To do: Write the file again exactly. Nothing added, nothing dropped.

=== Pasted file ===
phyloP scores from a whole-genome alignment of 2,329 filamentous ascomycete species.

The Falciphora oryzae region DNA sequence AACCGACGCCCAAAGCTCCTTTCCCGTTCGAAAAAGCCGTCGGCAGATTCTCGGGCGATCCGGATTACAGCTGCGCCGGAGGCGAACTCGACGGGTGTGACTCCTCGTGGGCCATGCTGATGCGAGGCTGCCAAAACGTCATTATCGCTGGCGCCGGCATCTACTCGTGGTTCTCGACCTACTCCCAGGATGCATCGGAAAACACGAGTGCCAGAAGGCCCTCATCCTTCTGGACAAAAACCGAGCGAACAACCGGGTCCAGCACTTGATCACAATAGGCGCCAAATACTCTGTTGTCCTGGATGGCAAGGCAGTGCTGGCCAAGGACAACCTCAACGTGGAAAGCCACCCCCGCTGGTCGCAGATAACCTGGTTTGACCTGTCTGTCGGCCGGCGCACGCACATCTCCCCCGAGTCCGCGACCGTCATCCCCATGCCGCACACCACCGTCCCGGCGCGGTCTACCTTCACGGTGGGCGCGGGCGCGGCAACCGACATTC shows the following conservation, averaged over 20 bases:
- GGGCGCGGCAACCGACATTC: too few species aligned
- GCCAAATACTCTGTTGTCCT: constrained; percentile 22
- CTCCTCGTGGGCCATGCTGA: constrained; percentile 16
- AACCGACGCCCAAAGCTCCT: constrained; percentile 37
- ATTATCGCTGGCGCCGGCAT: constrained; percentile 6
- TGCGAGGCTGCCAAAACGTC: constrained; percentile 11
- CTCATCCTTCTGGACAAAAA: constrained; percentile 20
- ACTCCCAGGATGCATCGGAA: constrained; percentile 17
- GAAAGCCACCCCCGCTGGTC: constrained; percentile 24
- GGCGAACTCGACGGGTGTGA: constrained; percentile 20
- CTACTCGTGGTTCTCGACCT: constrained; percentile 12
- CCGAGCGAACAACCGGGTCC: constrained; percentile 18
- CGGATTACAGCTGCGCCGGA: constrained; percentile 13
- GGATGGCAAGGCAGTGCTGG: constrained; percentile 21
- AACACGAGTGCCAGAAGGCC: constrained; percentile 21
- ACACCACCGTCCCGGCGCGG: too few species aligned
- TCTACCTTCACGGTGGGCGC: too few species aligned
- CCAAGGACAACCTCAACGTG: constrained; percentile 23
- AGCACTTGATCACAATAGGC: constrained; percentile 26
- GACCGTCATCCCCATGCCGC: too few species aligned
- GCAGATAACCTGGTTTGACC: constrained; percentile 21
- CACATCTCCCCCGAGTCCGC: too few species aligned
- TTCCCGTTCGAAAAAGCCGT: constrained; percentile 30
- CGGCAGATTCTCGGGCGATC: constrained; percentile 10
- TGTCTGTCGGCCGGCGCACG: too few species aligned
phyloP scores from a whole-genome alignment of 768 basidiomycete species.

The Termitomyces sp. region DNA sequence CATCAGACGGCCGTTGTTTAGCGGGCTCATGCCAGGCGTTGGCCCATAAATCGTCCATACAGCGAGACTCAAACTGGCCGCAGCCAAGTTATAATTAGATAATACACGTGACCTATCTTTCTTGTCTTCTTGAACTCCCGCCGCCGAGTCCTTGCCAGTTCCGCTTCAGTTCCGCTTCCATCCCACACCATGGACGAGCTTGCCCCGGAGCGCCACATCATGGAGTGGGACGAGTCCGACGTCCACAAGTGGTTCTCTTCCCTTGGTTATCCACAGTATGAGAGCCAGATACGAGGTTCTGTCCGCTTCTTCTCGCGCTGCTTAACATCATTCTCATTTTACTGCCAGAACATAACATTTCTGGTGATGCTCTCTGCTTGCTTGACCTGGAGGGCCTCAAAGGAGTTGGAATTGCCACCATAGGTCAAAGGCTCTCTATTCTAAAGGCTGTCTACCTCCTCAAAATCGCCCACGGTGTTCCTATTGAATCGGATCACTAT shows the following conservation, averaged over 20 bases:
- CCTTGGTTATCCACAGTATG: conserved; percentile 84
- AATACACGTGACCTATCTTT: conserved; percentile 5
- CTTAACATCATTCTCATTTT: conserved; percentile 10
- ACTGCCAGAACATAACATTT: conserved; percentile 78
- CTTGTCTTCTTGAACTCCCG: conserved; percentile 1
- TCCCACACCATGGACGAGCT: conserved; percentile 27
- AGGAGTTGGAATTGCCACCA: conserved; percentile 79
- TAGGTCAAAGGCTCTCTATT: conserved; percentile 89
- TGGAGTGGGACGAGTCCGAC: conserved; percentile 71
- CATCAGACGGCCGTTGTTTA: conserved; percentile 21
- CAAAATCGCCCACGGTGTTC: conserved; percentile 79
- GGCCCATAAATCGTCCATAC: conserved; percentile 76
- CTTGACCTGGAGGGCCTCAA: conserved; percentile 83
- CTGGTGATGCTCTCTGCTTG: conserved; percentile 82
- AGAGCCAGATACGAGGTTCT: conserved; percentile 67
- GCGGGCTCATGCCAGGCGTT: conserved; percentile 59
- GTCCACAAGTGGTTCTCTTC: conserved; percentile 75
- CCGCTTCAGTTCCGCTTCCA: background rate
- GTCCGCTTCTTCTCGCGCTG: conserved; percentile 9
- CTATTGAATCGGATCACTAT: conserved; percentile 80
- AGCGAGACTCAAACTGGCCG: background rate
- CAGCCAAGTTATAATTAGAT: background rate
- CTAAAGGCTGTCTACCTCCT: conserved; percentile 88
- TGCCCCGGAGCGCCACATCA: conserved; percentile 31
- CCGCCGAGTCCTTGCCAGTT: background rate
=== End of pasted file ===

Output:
phyloP scores from a whole-genome alignment of 2,329 filamentous ascomycete species.

The Falciphora oryzae region DNA sequence AACCGACGCCCAAAGCTCCTTTCCCGTTCGAAAAAGCCGTCGGCAGATTCTCGGGCGATCCGGATTACAGCTGCGCCGGAGGCGAACTCGACGGGTGTGACTCCTCGTGGGCCATGCTGATGCGAGGCTGCCAAAACGTCATTATCGCTGGCGCCGGCATCTACTCGTGGTTCTCGACCTACTCCCAGGATGCATCGGAAAACACGAGTGCCAGAAGGCCCTCATCCTTCTGGACAAAAACCGAGCGAACAACCGGGTCCAGCACTTGATCACAATAGGCGCCAAATACTCTGTTGTCCTGGATGGCAAGGCAGTGCTGGCCAAGGACAACCTCAACGTGGAAAGCCACCCCCGCTGGTCGCAGATAACCTGGTTTGACCTGTCTGTCGGCCGGCGCACGCACATCTCCCCCGAGTCCGCGACCGTCATCCCCATGCCGCACACCACCGTCCCGGCGCGGTCTACCTTCACGGTGGGCGCGGGCGCGGCAACCGACATTC shows the following conservation, averaged over 20 bases:
- GGGCGCGGCAACCGACATTC: too few species aligned
- GCCAAATACTCTGTTGTCCT: constrained; percentile 22
- CTCCTCGTGGGCCATGCTGA: constrained; percentile 16
- AACCGACGCCCAAAGCTCCT: constrained; percentile 37
- ATTATCGCTGGCGCCGGCAT: constrained; percentile 6
- TGCGAGGCTGCCAAAACGTC: constrained; percentile 11
- CTCATCCTTCTGGACAAAAA: constrained; percentile 20
- ACTCCCAGGATGCATCGGAA: constrained; percentile 17
- GAAAGCCACCCCCGCTGGTC: constrained; percentile 24
- GGCGAACTCGACGGGTGTGA: constrained; percentile 20
- CTACTCGTGGTTCTCGACCT: constrained; percentile 12
- CCGAGCGAACAACCGGGTCC: constrained; percentile 18
- CGGATTACAGCTGCGCCGGA: constrained; percentile 13
- GGATGGCAAGGCAGTGCTGG: constrained; percentile 21
- AACACGAGTGCCAGAAGGCC: constrained; percentile 21
- ACACCACCGTCCCGGCGCGG: too few species aligned
- TCTACCTTCACGGTGGGCGC: too few species aligned
- CCAAGGACAACCTCAACGTG: constrained; percentile 23
- AGCACTTGATCACAATAGGC: constrained; percentile 26
- GACCGTCATCCCCATGCCGC: too few species aligned
- GCAGATAACCTGGTTTGACC: constrained; percentile 21
- CACATCTCCCCCGAGTCCGC: too few species aligned
- TTCCCGTTCGAAAAAGCCGT: constrained; percentile 30
- CGGCAGATTCTCGGGCGATC: constrained; percentile 10
- TGTCTGTCGGCCGGCGCACG: too few species aligned
phyloP scores from a whole-genome alignment of 768 basidiomycete species.

The Termitomyces sp. region DNA sequence CATCAGACGGCCGTTGTTTAGCGGGCTCATGCCAGGCGTTGGCCCATAAATCGTCCATACAGCGAGACTCAAACTGGCCGCAGCCAAGTTATAATTAGATAATACACGTGACCTATCTTTCTTGTCTTCTTGAACTCCCGCCGCCGAGTCCTTGCCAGTTCCGCTTCAGTTCCGCTTCCATCCCACACCATGGACGAGCTTGCCCCGGAGCGCCACATCATGGAGTGGGACGAGTCCGACGTCCACAAGTGGTTCTCTTCCCTTGGTTATCCACAGTATGAGAGCCAGATACGAGGTTCTGTCCGCTTCTTCTCGCGCTGCTTAACATCATTCTCATTTTACTGCCAGAACATAACATTTCTGGTGATGCTCTCTGCTTGCTTGACCTGGAGGGCCTCAAAGGAGTTGGAATTGCCACCATAGGTCAAAGGCTCTCTATTCTAAAGGCTGTCTACCTCCTCAAAATCGCCCACGGTGTTCCTATTGAATCGGATCACTAT shows the following conservation, averaged over 20 bases:
- CCTTGGTTATCCACAGTATG: conserved; percentile 84
- AATACACGTGACCTATCTTT: conserved; percentile 5
- CTTAACATCATTCTCATTTT: conserved; percentile 10
- ACTGCCAGAACATAACATTT: conserved; percentile 78
- CTTGTCTTCTTGAACTCCCG: conserved; percentile 1
- TCCCACACCATGGACGAGCT: conserved; percentile 27
- AGGAGTTGGAATTGCCACCA: conserved; percentile 79
- TAGGTCAAAGGCTCTCTATT: conserved; percentile 89
- TGGAGTGGGACGAGTCCGAC: conserved; percentile 71
- CATCAGACGGCCGTTGTTTA: conserved; percentile 21
- CAAAATCGCCCACGGTGTTC: conserved; percentile 79
- GGCCCATAAATCGTCCATAC: conserved; percentile 76
- CTTGACCTGGAGGGCCTCAA: conserved; percentile 83
- CTGGTGATGCTCTCTGCTTG: conserved; percentile 82
- AGAGCCAGATACGAGGTTCT: conserved; percentile 67
- GCGGGCTCATGCCAGGCGTT: conserved; percentile 59
- GTCCACAAGTGGTTCTCTTC: conserved; percentile 75
- CCGCTTCAGTTCCGCTTCCA: background rate
- GTCCGCTTCTTCTCGCGCTG: conserved; percentile 9
- CTATTGAATCGGATCACTAT: conserved; percentile 80
- AGCGAGACTCAAACTGGCCG: background rate
- CAGCCAAGTTATAATTAGAT: background rate
- CTAAAGGCTGTCTACCTCCT: conserved; percentile 88
- TGCCCCGGAGCGCCACATCA: conserved; percentile 31
- CCGCCGAGTCCTTGCCAGTT: background rate